Wednesday, September 30, 2020

Suggestions for Joe Biden in the next debate


1) Don't smile and fake-laugh when 45 is talking over you. It's not a joke. The U.S. presidency is a serious matter and everyone should take the election seriously. Don't let him make a mockery of the debates. Stand in front of a mirror and perfect a stare that says "what the hell is this jackass doing." And have a bunch of short, understated responses ready.

The next time DT tries to talk over you, you give him that stare. Wait for him to finish. Then deliver a very mild taunt, something like "you talk over me because you don't want the people to hear what I have to say. What are you afraid of, Donald?" Don't wait for his answer, just return to whatever you were trying to say before. When he starts in again, repeat: pause, stare, mild taunt. "You know, in the sensitivity training they teach old white men like us the value of listening.
By listening we get the benefit of everyone's voices and perspectives. That can't happen when we just talk over others and drown out their voices."

Just keep doing this. Or find something else that works and do that. But make him pay. Every. damn. time.

2) Stop bringing up your sons. Nobody cares about Hunter Biden's business deals in the Ukraine except the trump crazies, so at most you're just wasting everyone else's time. And you can hit DT for calling military people suckers and losers without talking about Beau Biden. If DT brings up your sons, then hammer him for it. But when you bring them up yourself, it signals that attacks on them are fair game.

3) It's okay to admit that Bernie Sanders has some good ideas and you incorporated them into your platform. That is what you did and rightfully so. When DT attacks you for supporting things that Sanders talks about, say that: "Yeah, Bernie Sanders and I disagree on many things but he has some good ideas and I am not going to turn my back on a good idea just because it comes from one of my opponents." You could also mention how Sanders is a good person who has contributed much to his country, etc. and use it as an opportunity to explain how people with different political and economic philosophies can still come together and work for to make the country better, rather than demonizing each other and doing the trump stuff.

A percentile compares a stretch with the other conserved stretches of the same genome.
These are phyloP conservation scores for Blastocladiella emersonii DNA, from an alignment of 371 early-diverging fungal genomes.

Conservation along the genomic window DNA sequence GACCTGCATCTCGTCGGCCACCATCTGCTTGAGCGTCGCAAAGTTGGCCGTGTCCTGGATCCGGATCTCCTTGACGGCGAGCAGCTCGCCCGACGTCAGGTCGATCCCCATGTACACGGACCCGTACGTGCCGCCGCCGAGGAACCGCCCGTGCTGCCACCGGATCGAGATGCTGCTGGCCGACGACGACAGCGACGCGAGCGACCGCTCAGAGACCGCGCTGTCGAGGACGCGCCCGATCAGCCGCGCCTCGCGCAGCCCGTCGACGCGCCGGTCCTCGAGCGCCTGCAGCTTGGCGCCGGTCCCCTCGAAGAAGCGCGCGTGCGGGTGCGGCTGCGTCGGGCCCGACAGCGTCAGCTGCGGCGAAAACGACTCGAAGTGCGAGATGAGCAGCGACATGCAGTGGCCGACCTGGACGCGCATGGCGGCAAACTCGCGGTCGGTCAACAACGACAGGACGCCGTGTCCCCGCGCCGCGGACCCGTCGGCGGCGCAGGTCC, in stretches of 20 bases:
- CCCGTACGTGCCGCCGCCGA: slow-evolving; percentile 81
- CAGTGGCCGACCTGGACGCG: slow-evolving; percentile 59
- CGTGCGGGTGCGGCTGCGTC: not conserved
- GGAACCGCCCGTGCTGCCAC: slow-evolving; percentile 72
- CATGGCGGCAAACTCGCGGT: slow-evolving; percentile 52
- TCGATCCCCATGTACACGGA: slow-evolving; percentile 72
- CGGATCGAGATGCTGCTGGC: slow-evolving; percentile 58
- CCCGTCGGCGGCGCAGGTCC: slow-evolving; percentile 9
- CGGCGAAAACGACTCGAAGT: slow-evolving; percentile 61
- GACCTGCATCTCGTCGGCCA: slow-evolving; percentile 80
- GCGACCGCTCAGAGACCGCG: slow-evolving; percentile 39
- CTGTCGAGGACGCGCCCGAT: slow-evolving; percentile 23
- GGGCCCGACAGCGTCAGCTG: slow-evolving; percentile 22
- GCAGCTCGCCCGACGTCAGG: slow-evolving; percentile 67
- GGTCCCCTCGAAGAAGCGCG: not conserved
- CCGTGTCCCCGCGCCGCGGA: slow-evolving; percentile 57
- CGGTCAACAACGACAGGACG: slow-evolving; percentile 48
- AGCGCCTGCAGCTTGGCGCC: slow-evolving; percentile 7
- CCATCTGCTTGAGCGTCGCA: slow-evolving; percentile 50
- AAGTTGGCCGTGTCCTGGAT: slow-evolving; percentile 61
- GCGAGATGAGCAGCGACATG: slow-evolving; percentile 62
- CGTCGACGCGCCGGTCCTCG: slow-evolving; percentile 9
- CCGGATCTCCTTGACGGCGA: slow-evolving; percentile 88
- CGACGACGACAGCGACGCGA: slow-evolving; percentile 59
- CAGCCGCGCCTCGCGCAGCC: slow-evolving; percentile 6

4) The part where you started talking about the benefits of the Green New Deal was great--then you said you don't support the Green New Deal. WTF? You need to get straight on that ASAP.

5) You keep taking personal credit for shit that happened under the Obama administration. "I fixed the economy... I created jobs... I reduced crime..." That's a bad look. You were part of that administration and deserve to share in the credit, but you should say "we," not "I." The only person who could get away with saying "I" in that context already served two terms and sure as hell wouldn't need debate coaching tips from people on Facebook.

Okay, rough first outing Joe, but two more opportunities remain. Get back to work, and kick Cheetochet's orange ass next time you take the podium.

Tuesday, September 29, 2020

Sept. 29 debate scoresheet

 1. Biden needs to keep his cool. 45 will try every cheap shot he can think of to provoke him--attacks on his kids, suggestions of senility, insinuations of fake scandals, whatever. This doesn't hurt Biden unless he loses his temper and calls DT a horse-face dog rider or whatever like from the primary season.

Point for Trump if:

  •  Biden is so visibly agitated that he can’t debate effectively

  •  Biden Biden uses any term from either a PBS schoolyard (“liar,” “bully,” etc.) or the old-time Delaware country club set (e.g. “pony soldier”)

  • Bonus: Biden raises his voice or resorts to fisticuffs

 

Point Biden if:

  • He makes it through the debate without calling Trump any names at all

  • Bonus: he calls Trump a name but it’s actually funny and properly delivered